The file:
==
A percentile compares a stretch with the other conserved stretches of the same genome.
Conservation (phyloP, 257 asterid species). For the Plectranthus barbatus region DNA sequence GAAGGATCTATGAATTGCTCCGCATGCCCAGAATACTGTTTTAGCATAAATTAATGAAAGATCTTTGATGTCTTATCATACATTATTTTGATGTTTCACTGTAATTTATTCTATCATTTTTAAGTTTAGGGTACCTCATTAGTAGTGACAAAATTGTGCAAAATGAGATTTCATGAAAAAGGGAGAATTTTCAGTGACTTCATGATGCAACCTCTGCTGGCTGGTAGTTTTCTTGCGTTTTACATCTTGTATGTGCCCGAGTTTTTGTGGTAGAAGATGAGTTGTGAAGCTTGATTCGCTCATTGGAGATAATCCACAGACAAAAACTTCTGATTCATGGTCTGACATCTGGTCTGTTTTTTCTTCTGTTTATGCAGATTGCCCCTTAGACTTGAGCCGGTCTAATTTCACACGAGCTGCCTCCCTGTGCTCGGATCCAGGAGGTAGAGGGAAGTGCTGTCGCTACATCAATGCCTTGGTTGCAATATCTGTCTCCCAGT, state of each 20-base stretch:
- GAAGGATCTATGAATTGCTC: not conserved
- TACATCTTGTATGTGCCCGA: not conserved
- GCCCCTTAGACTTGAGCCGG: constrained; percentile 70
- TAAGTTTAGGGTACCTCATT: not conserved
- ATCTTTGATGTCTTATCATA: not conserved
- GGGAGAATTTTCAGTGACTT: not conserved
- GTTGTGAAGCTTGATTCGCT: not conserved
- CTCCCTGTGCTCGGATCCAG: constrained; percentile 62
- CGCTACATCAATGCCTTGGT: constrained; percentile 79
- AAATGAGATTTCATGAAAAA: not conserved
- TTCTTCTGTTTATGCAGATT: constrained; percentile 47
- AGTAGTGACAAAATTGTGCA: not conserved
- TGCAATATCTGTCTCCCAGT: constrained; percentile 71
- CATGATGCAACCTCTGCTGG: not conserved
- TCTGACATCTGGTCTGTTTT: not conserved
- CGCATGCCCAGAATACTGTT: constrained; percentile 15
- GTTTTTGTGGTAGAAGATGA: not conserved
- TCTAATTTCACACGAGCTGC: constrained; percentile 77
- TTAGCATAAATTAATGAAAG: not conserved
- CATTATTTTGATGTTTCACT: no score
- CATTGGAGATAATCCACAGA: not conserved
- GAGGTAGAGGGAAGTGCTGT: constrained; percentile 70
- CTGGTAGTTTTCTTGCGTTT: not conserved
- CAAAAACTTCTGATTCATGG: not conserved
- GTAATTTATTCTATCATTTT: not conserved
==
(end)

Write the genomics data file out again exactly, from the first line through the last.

A percentile compares a stretch with the other conserved stretches of the same genome.
Conservation (phyloP, 257 asterid species). For the Plectranthus barbatus region DNA sequence GAAGGATCTATGAATTGCTCCGCATGCCCAGAATACTGTTTTAGCATAAATTAATGAAAGATCTTTGATGTCTTATCATACATTATTTTGATGTTTCACTGTAATTTATTCTATCATTTTTAAGTTTAGGGTACCTCATTAGTAGTGACAAAATTGTGCAAAATGAGATTTCATGAAAAAGGGAGAATTTTCAGTGACTTCATGATGCAACCTCTGCTGGCTGGTAGTTTTCTTGCGTTTTACATCTTGTATGTGCCCGAGTTTTTGTGGTAGAAGATGAGTTGTGAAGCTTGATTCGCTCATTGGAGATAATCCACAGACAAAAACTTCTGATTCATGGTCTGACATCTGGTCTGTTTTTTCTTCTGTTTATGCAGATTGCCCCTTAGACTTGAGCCGGTCTAATTTCACACGAGCTGCCTCCCTGTGCTCGGATCCAGGAGGTAGAGGGAAGTGCTGTCGCTACATCAATGCCTTGGTTGCAATATCTGTCTCCCAGT, state of each 20-base stretch:
- GAAGGATCTATGAATTGCTC: not conserved
- TACATCTTGTATGTGCCCGA: not conserved
- GCCCCTTAGACTTGAGCCGG: constrained; percentile 70
- TAAGTTTAGGGTACCTCATT: not conserved
- ATCTTTGATGTCTTATCATA: not conserved
- GGGAGAATTTTCAGTGACTT: not conserved
- GTTGTGAAGCTTGATTCGCT: not conserved
- CTCCCTGTGCTCGGATCCAG: constrained; percentile 62
- CGCTACATCAATGCCTTGGT: constrained; percentile 79
- AAATGAGATTTCATGAAAAA: not conserved
- TTCTTCTGTTTATGCAGATT: constrained; percentile 47
- AGTAGTGACAAAATTGTGCA: not conserved
- TGCAATATCTGTCTCCCAGT: constrained; percentile 71
- CATGATGCAACCTCTGCTGG: not conserved
- TCTGACATCTGGTCTGTTTT: not conserved
- CGCATGCCCAGAATACTGTT: constrained; percentile 15
- GTTTTTGTGGTAGAAGATGA: not conserved
- TCTAATTTCACACGAGCTGC: constrained; percentile 77
- TTAGCATAAATTAATGAAAG: not conserved
- CATTATTTTGATGTTTCACT: no score
- CATTGGAGATAATCCACAGA: not conserved
- GAGGTAGAGGGAAGTGCTGT: constrained; percentile 70
- CTGGTAGTTTTCTTGCGTTT: not conserved
- CAAAAACTTCTGATTCATGG: not conserved
- GTAATTTATTCTATCATTTT: not conserved